After around 5 weeks I removed the blocks & all was well for a few days before I felt myself checking the sites again. I knew I had to change my habits so I decided to subscribe to two newspapers. I now read paper versions of The Guardian & The Times. I decided to balance my own arguments like any good academic by selecting more than one source. The guardian has an obvious liberal slant, while The Times is a conservative leading but very well written newspaper (in the UK it’s the only choice amongst the other right leaning news outlets, the rest are a bit crazy).
I found by reading a newspaper, I was reading well written & well-edited stories. It also meant that I was selective over the stories I read & I was exposed to stories I would have otherwise missed. Reading real newspapers means that your data isn’t mined & your political leanings or preferences can’t be weaponized against you. There is something creepy about websites & third parties being able to keep track of all the stories you read & then using that data to target political messaging back at you. A major privacy benefit. Another added benefit is that when you reach the end, it goes in the recycling & you carry on with your day.
By removing all of my news apps from my smartphone & tablet, as well as resisting the temptation to read live news websites I’ve actively slowed down my news consumption. I now feel informed, but not overwhelmed. Also, by balancing the views of two outlets I get a more rounded view & can more easily pick out the political bias in stories.
24 hour news will always be frantic & a little haphazard. If a person only consumes this type of news, their anxiety levels will reflect the stream of information they are taking in. Most developing news is bad news or outrageous. We don’t get many good news stories on 24 hour outlets. Politicians can worry about the day-to-day running of the country & we can call them out as & when we can actually influence the debate. There is little value in getting irate on social media because a politician has tweeted something outrageous and we aren’t happy, all in real-time.
So my advice to anyone feeling news burnout is to take it back to basics. News websites are in the business of holding your attention. The longer you stay, the more advertising space they can sell for your consumption. Slow down your consumption and read a newspaper. You can even opt to read a weekend newspaper which will have the most important news of the week & a few nice supplements for balance. Even a news magazine like The Week here in the U.K or the Weekend edition of the ‘I’ will give you a good overview of the stories you really need to know, but in a concise way.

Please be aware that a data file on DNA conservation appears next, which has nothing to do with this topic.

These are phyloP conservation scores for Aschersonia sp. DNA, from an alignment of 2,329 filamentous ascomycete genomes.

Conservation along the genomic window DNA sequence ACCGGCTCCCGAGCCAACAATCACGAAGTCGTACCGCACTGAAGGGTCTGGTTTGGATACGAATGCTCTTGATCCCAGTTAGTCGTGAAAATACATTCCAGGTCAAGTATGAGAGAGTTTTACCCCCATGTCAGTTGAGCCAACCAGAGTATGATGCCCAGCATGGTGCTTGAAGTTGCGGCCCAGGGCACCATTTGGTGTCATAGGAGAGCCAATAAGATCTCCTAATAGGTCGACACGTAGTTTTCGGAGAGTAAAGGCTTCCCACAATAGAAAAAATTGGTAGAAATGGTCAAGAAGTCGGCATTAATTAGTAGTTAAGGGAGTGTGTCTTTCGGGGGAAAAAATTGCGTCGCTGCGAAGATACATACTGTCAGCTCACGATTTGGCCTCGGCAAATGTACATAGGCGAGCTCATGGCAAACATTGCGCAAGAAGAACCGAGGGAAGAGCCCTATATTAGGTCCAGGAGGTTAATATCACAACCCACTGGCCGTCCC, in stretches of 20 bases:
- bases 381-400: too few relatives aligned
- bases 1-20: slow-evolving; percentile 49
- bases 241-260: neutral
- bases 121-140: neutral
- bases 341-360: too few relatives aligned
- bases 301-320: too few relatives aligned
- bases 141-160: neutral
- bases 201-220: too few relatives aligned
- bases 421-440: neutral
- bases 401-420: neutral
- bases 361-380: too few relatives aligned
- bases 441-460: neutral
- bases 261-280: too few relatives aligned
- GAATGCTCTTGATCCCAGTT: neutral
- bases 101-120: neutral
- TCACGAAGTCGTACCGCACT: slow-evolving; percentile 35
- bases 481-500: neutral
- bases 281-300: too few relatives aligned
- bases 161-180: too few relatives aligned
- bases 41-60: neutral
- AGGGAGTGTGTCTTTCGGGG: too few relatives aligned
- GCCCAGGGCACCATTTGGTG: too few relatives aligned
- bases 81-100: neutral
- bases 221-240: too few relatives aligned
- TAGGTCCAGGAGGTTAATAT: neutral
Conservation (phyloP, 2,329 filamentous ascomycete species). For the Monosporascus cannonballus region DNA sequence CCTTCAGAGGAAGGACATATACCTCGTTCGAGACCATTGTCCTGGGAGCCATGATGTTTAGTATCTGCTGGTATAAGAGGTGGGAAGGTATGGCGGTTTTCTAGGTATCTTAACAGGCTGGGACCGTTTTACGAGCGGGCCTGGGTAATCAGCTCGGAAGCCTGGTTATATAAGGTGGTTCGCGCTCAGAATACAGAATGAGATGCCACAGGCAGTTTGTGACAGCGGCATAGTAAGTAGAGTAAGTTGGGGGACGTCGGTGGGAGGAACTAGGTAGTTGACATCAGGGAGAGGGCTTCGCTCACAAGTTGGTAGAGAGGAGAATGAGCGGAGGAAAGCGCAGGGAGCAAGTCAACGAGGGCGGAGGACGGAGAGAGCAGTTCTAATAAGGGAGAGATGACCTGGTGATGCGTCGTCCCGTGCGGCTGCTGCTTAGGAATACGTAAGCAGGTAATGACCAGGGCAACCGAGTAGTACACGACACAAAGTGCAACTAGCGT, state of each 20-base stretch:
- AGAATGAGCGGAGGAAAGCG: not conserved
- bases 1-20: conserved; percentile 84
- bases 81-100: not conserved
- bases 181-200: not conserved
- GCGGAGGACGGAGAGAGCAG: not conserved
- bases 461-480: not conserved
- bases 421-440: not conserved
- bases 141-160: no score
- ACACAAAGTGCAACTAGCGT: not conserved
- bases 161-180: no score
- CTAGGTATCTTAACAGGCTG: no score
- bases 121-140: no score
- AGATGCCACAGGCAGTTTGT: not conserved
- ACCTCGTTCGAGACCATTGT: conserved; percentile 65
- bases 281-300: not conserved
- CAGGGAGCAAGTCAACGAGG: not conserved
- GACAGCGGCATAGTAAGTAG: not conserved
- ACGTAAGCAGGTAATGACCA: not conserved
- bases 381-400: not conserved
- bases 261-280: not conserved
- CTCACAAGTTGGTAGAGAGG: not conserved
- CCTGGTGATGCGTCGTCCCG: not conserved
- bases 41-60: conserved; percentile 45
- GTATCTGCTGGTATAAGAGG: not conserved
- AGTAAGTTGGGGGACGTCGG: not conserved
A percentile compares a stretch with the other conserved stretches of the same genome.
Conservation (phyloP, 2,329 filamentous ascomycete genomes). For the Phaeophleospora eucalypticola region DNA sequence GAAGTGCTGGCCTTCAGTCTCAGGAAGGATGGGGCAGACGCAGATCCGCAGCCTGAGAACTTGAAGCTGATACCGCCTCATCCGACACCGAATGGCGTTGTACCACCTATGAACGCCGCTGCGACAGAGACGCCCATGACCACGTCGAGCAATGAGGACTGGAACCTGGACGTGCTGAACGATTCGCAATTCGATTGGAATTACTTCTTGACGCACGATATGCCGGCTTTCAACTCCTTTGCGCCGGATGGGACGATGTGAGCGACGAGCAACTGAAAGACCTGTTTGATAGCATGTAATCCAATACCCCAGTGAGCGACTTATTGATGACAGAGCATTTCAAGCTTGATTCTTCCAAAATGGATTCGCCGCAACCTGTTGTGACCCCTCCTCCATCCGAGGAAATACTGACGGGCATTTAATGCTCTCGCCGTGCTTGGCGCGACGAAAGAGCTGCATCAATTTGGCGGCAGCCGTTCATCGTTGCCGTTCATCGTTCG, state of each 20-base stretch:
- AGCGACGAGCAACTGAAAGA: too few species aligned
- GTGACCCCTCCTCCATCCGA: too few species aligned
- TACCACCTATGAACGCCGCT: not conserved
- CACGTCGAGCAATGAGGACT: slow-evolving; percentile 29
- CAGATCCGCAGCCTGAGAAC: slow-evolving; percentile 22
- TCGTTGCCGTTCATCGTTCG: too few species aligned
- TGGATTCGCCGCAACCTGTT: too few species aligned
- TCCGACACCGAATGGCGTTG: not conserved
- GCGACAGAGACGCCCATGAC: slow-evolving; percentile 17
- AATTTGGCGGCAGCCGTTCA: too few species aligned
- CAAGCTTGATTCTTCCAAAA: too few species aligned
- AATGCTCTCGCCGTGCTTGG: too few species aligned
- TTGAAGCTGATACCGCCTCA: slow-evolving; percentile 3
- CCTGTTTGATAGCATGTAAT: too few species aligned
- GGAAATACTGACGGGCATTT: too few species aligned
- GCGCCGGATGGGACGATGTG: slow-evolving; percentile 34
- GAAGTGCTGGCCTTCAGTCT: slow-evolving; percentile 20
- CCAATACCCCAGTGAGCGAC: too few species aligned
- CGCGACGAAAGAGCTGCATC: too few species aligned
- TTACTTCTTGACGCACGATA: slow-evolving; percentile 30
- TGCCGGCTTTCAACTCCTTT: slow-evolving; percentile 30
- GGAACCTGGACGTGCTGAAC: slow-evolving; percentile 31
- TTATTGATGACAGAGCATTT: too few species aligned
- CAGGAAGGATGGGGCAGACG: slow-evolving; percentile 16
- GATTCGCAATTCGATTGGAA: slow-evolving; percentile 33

I wholeheartedly support journalists & real journalism. Unlike news blogs & websites, they still have a code of conduct to uphold & are unable to publish a story without scrutiny. Use blogs & personal websites for everything else, enjoy them, but for political news where there are real incentives to control the narrative or introduce bias, always at least have one trusted outlet. In the age of alleged foreign interference it’s a must.
If you can’t afford to buy a newspaper, head to a cafe or coffee shop and read theirs. Most coffee shops have multiple copies of newspapers for customers & most would be happy for you to take a copy at the end of the day. You can even read the newspapers in most public libraries.
Slow news, news that has already developed into a story saves you the personal processing time. You will feel less frazzled & more able to absorb stories, not to mention you will regain a lot of productive time & energy to be better utilized on your own projects.
The 24 hour news cycle really got to me & live news & social news is going a long way to polarize our societies & divide opinion. With so much fake news & opinion masquerading as news, it can be an exhausting process just sifting through it.
Buy a paper, grab a coffee & unplug from the outrage of online news & social media news sharing. Your brain will thank you for it.
**If you really want to keep reading news online, you can take a few steps to improve your experience. I would say to set a time to check the news each day & stick to it. I would aim for say 9am, so you get the best edited stories from the previous day, but without any of the developing stories. Stick to that time & once finished, don’t check again until the next day. Try to avoid all live updating content such as live blogs. Live news is overload and by it’s very nature doesn’t have a natural end, so stick to reading fully formed articles. Don’t use news apps on your phone, always use the browser versions. It’s too easy just to launch an app. A few changes in your habits will make a huge difference. Finally, use an ad blocker with your web browser such as ublock origin and sign up to the mute blocklist. Even if you don’t block anything else with the adblocker, mute will block most comment fields across the web. Comments have become pretty unhelpful and will only fuel your outrage. If mute doesn’t catch a comment field, specify a custom filter using the ublock origin picker tool included with the browser extension.**